Railway scandal continues
Former head of intelligence Eerik-Niiles Kross has left his post as adviser to President Lennart Meri, amidst allegations that he improperly assisted convicted criminal and businessman Antonio Angotti's entrance into the country in 1999. Angotti is a project manager with a firm interested in privatizing Eesti Raudtee.
Border guards at Tallinn Airport refused to allow Angotti into Estonia upon his arrival from Helsinki on 20 November 1999, because Angotti, a resident of California traveling on an Italian passport, had previously stayed in Estonia longer than pemitted by visa-free travel regulations.
However, a phone call from Kross, then chief of intelligence, to border guard chief Tarmo Kõuts cleared the way for Angotti to enter Estonia, where he was granted a two-year residence permit barely six days later. Kross said security interests necessitated his intervention in this one-time deal. Yet, Kõuts said Kross had made a similar request to him also three-days earlier. Kross, who also sits on the council of Eesti Raudtee, maintains that although he coordinated the cooperation of security institutions until last Christmas, he did not learn of Angotti's criminal record until February. Kross said additional information is classified.
On 17 April, Meri sent a letter to Prime Minister Mart Laar, expressing his security concerns because of the high-ranking official's possible illegal actions in the privatization of the rail company. Laar said he has not ruled out halting the rail privatization. "If the data submitted by the bidders is unacceptable from the aspect of security of the Republic of Estonia, the privatization of the rail company will not take place," the Prime Minister told the President.
Kross is now visiting the Caucasus Republic of Georgia with a Defense Ministry delegation to share Estonia's experience in achieving the withdrawal of Russian troops.
Pro Patria selects presidential candidate
On 14 April, Pro Patria Union's congress elected Peeter Tulviste, 55, as its presidential candidate for the August elections. Tulviste beat out the deputy speaker of Parliament, Tunne Kelam, winning 264 of 249 votes.
Tulviste, in the presidential race for only 23 days before being elected, said after his victory: "It is a time in Estonian politics when a newcomer has a greater chance to be elected than those who have been long in politics and would deserve it more."
According to a poll by the Emor polling firm in April, Tulviste rose to second place as a presidential candidate, following the Reform Party's Tooma Savi.
Tulviste has a doctoral degree in psychology from Moscow University. A member of Tartu University's teaching staff since 1974, Tulviste held the post of rector from 1993 to 1998. After local elections in 1999, Tulviste became chairman of the city council of Tartu.
EU enlargement commissioner visits
European Commission member Guenter Verheugen began a multi-day visit to Estonia on 18 April, meeting with the President, members of the government and other top officials. Main issues discussed were questions concerning the free movement of labor and its possible restriction for new members of the EU, Estonia's relations with Russia and Estonia's aspirations to join NATO.
Verheugen ruled out a compromises on the length of the transition period for the free movement of labor for new members of the 15-nation club. The EU's executive commission has come under pressure from several EU members to deny workers from new member countries access to jobs in the EU for up to seven years after gaining Union membership. This possibility has sparked protest in the candidate countries.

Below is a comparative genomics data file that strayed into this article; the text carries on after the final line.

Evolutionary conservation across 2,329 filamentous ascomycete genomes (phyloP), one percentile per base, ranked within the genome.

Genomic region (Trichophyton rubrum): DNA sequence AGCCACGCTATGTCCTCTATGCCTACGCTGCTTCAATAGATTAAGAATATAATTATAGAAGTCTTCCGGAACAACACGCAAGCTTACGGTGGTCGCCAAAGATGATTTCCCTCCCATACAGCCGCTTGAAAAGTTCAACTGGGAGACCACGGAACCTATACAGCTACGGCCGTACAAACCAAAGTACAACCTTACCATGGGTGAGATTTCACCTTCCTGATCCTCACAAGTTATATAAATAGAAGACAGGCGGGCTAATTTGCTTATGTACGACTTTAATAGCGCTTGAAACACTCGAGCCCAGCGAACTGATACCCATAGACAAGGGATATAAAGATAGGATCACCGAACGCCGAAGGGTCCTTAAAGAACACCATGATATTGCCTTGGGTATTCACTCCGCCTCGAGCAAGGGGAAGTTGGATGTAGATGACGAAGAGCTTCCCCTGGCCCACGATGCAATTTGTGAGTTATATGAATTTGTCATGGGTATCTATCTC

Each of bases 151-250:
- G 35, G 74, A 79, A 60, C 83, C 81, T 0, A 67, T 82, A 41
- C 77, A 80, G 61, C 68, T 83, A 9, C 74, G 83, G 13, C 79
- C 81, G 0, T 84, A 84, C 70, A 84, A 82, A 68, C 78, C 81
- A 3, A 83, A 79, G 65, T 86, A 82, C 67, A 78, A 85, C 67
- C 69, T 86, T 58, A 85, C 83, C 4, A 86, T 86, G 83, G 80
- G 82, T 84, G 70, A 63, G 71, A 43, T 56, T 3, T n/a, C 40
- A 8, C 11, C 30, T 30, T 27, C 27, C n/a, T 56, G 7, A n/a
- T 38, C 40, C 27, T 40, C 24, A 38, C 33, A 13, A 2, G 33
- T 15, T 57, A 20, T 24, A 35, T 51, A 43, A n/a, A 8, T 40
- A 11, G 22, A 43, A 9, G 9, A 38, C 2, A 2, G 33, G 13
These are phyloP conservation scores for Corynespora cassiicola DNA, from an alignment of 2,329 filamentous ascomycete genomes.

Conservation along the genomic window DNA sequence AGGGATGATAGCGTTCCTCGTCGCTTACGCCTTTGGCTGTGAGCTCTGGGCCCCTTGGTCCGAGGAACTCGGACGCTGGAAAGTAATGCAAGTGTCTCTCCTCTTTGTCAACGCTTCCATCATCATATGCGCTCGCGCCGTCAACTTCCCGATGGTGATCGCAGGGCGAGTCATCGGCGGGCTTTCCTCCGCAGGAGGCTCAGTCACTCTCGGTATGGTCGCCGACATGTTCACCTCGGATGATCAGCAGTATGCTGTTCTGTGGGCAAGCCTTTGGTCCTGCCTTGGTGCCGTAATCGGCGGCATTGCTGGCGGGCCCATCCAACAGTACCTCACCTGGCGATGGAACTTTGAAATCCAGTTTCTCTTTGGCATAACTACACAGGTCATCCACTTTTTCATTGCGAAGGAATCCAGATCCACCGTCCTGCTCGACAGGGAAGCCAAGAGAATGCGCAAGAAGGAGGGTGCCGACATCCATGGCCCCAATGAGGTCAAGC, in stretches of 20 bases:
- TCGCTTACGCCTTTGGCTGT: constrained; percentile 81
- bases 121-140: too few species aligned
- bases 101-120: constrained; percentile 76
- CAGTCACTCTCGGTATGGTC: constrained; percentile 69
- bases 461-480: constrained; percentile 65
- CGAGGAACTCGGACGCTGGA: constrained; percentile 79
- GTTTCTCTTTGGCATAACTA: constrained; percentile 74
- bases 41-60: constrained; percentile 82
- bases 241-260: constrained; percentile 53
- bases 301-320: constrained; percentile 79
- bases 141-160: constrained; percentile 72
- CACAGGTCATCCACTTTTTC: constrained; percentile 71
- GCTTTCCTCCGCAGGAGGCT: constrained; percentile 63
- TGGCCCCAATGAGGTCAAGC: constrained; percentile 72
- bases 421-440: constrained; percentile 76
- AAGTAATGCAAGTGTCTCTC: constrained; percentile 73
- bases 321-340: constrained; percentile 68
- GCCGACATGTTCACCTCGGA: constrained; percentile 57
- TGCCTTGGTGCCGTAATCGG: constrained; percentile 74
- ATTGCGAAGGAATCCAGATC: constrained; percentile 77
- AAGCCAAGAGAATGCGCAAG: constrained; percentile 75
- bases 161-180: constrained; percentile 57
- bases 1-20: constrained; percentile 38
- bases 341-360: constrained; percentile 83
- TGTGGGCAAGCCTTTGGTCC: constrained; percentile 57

Verheugen said candidate countries' protests against what they call violation of basic rights and freedoms disregard the simple fact that without a transition period restricting the free movement of labor, there would be no enlargement. He also said each member state could open its labor market to the candidate countries if it so wished, and there is no reason to believe the Estonian workforce would not have opportunities to work in EU member countries after enlargement.
Laar's government sets
Effective 20 April, Prime Minister Mart Laar's second cabinet, seated on 25 March 1999, exceeded his first cabinet's term by one day. The first cabinet, in power from 31 October 1992 through 8 November 1994, held the previous longevity record.
Trust in government declines
Aproximately, only one-third of the Estonian population trusts the Parliament, the government and the Prime Minister, an opinion poll taken in late March and early April by Saar Poll has shown.
According to the survey, 22 percent of Estonian residents trust Prime Minister Mart Laar, 28 percent the government and 31 percent the Parliament, down from 31 percent, 34 percent and 32 percent, respectively, in November. The President's rating has meanwhile risen from 58 percent in November to 62 percent currently.
The survey also showed that 11 percent of the population trusts no state institution.
Some 47 percent of Estonian, and 51 percent of non-Estonian, respondents voiced the opinion that life in Estonia is changing for the worse.
And in other news...
- The first Spanish foreign minister to visit Estonia, Josep Pique, met with President Lennart Meri, Prime Minister Mart Laar, Foreign Minister Toomas Hendrik Ilves and other high officials on 17 April. Pique said Spain fully supports Estonia's accession to the EU and NATO, adding that each candidate country has to be evaluated individually on its merit.
- The Tallinn police registered 607 drug-related crimes in the first three months of the year, up by more than 18 times over the same period a year ago. Police chief Jüri Kasesalu said the jump in drug-related crimes is the result of a recent legislative amendment that makes testing twice positive for use of narcotic substances a crime.
Kristin Marmei, 21 April 2001
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